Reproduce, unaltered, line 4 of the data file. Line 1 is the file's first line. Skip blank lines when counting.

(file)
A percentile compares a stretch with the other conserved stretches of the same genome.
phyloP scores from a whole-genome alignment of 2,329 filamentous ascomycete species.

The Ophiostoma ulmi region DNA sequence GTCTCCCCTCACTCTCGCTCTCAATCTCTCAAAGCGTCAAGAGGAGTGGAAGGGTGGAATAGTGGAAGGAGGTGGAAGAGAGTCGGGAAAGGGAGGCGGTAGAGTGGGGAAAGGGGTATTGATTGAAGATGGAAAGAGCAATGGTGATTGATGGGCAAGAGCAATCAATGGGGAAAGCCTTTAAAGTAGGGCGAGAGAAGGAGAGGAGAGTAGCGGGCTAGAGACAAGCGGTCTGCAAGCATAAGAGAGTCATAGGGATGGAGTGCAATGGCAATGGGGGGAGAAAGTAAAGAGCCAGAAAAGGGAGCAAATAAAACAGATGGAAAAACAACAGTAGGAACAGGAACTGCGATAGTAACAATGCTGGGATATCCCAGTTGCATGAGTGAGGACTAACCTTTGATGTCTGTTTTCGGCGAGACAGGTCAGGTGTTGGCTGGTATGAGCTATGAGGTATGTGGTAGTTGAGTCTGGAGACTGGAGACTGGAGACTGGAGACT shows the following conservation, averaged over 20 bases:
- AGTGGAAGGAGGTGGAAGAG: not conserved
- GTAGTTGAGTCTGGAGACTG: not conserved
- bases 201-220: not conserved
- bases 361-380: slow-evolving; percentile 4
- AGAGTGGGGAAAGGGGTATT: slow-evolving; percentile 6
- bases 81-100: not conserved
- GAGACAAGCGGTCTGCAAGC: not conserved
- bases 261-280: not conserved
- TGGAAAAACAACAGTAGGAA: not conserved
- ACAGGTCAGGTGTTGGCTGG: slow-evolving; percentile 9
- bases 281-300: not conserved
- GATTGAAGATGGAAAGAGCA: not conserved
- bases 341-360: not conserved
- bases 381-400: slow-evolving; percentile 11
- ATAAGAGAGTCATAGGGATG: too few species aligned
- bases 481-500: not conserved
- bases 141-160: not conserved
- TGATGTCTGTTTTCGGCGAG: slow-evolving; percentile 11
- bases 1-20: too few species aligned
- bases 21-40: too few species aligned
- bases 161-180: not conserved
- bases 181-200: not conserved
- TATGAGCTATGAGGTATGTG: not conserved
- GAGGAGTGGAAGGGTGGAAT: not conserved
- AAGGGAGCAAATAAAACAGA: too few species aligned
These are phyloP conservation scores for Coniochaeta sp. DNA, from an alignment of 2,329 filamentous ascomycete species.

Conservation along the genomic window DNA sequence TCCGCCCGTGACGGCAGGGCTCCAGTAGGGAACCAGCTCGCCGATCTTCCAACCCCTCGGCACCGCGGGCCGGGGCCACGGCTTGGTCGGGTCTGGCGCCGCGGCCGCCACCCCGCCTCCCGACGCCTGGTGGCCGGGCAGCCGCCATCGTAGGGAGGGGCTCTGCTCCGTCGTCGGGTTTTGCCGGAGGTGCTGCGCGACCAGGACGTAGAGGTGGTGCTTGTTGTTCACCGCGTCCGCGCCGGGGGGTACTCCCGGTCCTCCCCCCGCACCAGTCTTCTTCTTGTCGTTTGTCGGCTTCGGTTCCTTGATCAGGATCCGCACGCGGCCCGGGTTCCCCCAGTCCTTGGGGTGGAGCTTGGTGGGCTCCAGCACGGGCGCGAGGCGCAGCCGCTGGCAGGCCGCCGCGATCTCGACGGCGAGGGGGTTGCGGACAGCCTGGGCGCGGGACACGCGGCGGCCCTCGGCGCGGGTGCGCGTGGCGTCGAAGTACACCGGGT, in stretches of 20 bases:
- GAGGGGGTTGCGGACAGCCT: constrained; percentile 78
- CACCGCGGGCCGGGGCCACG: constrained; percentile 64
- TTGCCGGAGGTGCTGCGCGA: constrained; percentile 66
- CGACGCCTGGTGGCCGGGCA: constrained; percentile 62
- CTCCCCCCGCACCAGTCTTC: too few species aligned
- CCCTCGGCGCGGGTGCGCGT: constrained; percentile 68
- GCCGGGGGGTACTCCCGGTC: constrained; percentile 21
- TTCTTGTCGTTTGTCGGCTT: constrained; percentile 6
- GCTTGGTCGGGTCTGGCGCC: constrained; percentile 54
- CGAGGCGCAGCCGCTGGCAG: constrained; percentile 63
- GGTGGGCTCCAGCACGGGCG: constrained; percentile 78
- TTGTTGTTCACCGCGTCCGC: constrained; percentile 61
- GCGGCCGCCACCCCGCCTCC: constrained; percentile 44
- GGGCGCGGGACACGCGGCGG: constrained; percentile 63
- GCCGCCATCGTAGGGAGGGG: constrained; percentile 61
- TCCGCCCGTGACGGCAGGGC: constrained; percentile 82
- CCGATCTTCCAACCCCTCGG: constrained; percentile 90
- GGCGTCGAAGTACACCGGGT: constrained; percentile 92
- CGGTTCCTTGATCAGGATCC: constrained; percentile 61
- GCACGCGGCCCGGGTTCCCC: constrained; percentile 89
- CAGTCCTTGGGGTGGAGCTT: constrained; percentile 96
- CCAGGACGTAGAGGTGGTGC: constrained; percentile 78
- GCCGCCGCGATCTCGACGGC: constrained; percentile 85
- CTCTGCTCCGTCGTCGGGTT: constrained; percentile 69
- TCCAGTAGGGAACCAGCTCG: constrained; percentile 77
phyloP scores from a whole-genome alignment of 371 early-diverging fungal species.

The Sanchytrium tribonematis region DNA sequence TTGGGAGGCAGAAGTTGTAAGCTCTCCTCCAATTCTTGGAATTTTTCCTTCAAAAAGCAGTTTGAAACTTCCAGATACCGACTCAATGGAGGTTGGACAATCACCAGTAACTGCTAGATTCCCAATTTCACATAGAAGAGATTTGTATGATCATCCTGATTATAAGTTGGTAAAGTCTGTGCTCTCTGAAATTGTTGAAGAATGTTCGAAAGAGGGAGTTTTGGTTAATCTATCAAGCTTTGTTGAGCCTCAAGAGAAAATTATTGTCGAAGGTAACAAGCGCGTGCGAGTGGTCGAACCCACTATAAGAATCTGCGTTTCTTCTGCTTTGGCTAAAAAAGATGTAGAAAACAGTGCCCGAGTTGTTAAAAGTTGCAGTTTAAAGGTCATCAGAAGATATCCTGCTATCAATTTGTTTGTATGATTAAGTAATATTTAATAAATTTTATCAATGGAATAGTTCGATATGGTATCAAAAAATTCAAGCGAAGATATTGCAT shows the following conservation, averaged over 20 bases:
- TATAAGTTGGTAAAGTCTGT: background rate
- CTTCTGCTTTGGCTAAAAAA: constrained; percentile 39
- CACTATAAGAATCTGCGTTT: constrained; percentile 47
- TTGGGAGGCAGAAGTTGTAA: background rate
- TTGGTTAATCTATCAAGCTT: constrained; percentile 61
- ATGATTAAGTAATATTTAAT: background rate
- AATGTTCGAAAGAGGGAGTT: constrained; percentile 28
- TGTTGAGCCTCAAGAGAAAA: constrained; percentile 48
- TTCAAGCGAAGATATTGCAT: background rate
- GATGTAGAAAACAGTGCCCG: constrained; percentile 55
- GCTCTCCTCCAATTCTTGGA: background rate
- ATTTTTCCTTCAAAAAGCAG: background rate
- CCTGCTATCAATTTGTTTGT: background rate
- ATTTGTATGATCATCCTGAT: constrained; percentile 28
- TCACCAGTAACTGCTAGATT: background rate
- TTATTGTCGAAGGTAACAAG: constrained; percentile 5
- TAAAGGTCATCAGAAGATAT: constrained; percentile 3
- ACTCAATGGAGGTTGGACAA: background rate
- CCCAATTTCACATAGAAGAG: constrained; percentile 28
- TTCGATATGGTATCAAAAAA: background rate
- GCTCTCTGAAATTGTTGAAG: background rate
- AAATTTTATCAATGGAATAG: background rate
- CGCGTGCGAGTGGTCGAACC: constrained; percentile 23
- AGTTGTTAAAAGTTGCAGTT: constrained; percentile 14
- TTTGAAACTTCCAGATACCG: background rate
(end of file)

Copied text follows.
- AGTGGAAGGAGGTGGAAGAG: not conserved